The New York Times salivates about the deal Viacom’s Comedy Central is giving the South Park duo, but it’s hard to see what the fuss is about. $75 million split between Matt Stone and Trey Parker over four years is certainly a nice payday, but that’s relatively modest by TV standards: Regis Philbin, for instance, is clearing more than $20 million annually. The Times is also quite excited about the fact that Comedy Central will provide the two with their own website, then split any revenue 50/50. But it’s easy to give away money that doesn’t exist yet.
Better to read this as a bit of Viacom positioning: Don’t be distracted by that Google lawsuit! We get the Web! We love the Web! Or in the immodest words of exec Doug Herzog: “If this is seen as a bold stroke, all the better, because it’s going to take bold thinking to move ahead.”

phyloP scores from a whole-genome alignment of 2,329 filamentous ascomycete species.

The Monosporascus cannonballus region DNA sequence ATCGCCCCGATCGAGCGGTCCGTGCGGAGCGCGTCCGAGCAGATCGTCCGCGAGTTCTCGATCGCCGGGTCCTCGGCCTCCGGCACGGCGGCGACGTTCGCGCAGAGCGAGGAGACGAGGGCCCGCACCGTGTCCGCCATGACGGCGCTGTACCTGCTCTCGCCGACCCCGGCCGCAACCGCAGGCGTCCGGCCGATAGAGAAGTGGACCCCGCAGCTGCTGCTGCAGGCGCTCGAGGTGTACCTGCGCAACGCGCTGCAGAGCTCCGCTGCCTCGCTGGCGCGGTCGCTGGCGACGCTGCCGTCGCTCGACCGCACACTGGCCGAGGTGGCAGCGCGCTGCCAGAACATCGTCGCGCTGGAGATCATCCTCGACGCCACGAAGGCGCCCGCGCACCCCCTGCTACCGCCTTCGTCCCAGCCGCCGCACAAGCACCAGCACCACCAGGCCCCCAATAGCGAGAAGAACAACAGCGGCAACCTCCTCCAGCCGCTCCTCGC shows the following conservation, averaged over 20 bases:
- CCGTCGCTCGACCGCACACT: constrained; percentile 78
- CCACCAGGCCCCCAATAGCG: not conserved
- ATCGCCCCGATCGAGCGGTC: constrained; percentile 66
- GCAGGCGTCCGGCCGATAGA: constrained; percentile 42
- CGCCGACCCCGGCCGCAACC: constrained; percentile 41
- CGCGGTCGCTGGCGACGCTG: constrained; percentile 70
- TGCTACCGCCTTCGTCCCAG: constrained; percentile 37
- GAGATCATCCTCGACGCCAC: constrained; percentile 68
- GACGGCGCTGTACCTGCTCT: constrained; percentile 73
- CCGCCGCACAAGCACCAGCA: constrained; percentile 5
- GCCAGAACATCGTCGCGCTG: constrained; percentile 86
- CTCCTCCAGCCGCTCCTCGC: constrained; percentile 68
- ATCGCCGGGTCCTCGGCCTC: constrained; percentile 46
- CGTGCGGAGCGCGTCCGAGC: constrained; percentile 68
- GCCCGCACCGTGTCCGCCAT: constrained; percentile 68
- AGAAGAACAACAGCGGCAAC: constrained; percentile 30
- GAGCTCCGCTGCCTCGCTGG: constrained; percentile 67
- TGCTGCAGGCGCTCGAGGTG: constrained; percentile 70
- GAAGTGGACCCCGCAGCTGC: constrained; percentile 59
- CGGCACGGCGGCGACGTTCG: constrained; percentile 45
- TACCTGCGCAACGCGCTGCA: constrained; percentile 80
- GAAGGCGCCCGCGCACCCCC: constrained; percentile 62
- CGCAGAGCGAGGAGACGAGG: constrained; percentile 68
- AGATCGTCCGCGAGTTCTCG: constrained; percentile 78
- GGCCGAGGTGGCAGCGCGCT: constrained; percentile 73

The South Park deal does touch on a real issue: As networks and studios finally do figure out how to turn their shows and movies into Internet revenue streams, how will talent and other rightsholders get compensated? Hollywood is nowhere near close to figuring it out, and you can expect plenty of legal fights and labour strife as they get around to it. As a point of reference, please see the music business, which has a bona fide digital business but still can’t figure out how much to pay, say, songwriters, or what to charge Web broadcasters who want to stream a song.